JM: In your book, you described Ali Abdullah Salih, the president of Yemen as a dictator, a corrupt leader. You also depicted him as a leader trying to be a “good boy” in front of the United States in the War on terror. What suggestions would you propose if the United States, the United Kingdom and other countries would like to stop Yemen becoming a terror heaven? What has gone wrong with the current strategy pursued by Washington D.C and Downing Street?
VC: Yemen – poor, corruptly ruled, over-populated, under-resourced, over-armed, traumatised by its recent history – clearly illustrates the role economic and instability factors have to play in explaining youths’ attraction to jihadist ideology. My experience of the country and its people, however, has convinced me that because the West is either losing or has already lost the ideological war, it is time to acknowledge the loss of moral high ground and set about the very, very hard job of regaining it. This will not be achieved by supplying the increasingly unpopular Yemeni regime with more weapons or aid money that can go astray. Real evidence of progress on Israel/Palestine would be a good start.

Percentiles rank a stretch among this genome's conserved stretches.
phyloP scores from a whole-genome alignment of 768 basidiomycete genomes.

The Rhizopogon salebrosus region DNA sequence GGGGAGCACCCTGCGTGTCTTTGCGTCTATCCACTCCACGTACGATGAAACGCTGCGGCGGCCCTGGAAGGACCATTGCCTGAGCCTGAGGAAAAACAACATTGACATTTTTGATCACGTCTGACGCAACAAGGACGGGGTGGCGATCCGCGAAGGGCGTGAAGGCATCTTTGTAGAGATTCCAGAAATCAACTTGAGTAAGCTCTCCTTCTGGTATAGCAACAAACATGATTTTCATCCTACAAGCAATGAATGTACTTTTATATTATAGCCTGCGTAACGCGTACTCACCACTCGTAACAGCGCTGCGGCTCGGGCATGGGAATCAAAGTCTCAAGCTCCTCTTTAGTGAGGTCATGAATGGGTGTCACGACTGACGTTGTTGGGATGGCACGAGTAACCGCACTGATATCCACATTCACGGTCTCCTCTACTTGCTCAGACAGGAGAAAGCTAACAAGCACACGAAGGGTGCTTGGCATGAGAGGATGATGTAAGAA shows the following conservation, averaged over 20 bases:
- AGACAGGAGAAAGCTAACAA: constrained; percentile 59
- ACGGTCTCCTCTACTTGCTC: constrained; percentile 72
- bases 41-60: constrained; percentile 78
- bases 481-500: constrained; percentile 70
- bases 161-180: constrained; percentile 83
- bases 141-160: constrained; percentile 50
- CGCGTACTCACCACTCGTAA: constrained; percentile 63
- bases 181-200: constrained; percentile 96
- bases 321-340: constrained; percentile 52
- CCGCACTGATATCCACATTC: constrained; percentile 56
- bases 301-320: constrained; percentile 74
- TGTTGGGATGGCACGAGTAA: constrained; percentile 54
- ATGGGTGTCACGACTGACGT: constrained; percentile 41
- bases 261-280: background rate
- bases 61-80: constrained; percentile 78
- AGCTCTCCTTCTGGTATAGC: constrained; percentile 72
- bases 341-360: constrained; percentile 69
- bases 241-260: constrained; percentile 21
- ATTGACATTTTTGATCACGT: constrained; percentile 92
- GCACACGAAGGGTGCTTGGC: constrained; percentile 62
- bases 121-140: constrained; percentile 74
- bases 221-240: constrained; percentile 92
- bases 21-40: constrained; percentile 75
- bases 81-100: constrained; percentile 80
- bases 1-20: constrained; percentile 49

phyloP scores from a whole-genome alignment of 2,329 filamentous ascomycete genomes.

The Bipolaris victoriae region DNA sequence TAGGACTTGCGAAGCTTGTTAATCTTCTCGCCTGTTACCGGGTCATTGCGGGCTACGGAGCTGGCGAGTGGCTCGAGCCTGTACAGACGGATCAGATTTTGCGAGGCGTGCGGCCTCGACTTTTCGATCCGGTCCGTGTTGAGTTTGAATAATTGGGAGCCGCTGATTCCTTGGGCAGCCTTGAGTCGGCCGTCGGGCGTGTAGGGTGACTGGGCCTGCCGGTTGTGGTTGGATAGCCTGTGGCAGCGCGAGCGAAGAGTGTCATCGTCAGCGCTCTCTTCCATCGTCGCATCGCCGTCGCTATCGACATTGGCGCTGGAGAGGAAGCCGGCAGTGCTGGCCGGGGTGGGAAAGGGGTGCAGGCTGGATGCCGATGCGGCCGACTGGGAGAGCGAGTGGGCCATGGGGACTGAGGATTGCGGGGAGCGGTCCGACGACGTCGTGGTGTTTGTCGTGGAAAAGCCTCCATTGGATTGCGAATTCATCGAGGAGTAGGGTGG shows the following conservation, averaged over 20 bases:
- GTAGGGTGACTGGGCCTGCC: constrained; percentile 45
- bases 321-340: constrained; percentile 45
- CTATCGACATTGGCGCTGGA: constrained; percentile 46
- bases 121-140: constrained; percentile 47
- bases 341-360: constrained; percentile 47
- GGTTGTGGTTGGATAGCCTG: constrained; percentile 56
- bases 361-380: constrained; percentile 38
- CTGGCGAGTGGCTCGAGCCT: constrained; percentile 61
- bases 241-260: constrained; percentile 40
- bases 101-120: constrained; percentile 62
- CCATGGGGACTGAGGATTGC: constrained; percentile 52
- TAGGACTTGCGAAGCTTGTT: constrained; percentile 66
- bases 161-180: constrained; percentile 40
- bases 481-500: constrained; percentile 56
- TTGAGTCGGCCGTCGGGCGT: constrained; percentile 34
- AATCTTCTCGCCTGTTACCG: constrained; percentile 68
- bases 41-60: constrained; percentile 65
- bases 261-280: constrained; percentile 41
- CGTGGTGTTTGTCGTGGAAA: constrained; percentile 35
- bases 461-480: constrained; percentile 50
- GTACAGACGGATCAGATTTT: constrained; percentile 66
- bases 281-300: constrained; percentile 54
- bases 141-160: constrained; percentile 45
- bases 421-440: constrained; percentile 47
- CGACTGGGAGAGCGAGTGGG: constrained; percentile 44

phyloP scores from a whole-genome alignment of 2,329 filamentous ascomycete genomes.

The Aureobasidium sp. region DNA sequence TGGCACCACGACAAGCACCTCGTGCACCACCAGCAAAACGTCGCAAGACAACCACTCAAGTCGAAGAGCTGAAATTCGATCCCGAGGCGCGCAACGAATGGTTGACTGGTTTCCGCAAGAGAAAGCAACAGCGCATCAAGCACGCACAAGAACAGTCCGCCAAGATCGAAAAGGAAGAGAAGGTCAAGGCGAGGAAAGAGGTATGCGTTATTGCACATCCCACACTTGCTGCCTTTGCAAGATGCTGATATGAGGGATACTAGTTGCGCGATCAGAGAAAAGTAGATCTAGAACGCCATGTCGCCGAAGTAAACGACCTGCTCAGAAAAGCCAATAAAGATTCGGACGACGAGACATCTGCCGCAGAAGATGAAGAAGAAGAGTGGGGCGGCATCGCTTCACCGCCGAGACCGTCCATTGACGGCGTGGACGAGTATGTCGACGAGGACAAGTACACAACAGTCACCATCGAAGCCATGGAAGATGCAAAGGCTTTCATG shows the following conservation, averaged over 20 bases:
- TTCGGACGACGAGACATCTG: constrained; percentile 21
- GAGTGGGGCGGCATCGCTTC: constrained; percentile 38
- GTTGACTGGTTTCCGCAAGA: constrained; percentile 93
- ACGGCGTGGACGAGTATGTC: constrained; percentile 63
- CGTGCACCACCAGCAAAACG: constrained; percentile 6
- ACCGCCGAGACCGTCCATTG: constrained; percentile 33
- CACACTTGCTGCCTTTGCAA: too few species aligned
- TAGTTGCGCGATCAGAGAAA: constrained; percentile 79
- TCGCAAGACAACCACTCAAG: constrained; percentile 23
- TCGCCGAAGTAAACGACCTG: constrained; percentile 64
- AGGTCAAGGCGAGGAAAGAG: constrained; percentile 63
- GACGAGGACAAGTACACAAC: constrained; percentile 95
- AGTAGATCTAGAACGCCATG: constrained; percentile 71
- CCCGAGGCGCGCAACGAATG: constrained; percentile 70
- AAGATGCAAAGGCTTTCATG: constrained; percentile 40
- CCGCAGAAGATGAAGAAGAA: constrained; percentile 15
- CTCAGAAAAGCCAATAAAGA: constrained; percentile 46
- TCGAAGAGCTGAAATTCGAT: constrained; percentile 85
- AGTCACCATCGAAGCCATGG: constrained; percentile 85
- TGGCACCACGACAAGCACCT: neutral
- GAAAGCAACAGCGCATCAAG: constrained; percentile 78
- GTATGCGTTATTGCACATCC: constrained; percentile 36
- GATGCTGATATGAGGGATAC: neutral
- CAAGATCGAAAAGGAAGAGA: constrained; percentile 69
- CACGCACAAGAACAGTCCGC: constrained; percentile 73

JM: Ali Abdullah Salih has ruled Yemen for more than 3 decades. What has kept him in power for such a long time?
VC: First, being a tribesman himself, he has (at least until recently) sensibly avoided confrontation and heavy-handedness, and opted instead for compromise, flattery, bribery, divide and rule, cooperation in his dealings with the powerful and armed tribes of the country and other interest groups. Second, he was luckily boosted by the discovery of oil in Yemen in the mid-1980s. Oil revenues are what have given him the wherewithal to rule in the manner of a kind and generous sheikh rather than as a military dictator. The fact that the oil is running out and therefore the regime’s leverage diminishing, accounts in large part for the increased instability in the country.
JM: I would like to turn to Jewish minorities. What would be possible reasons for the increasing intolerances toward Jewish minorities as many of them have fled to Israel?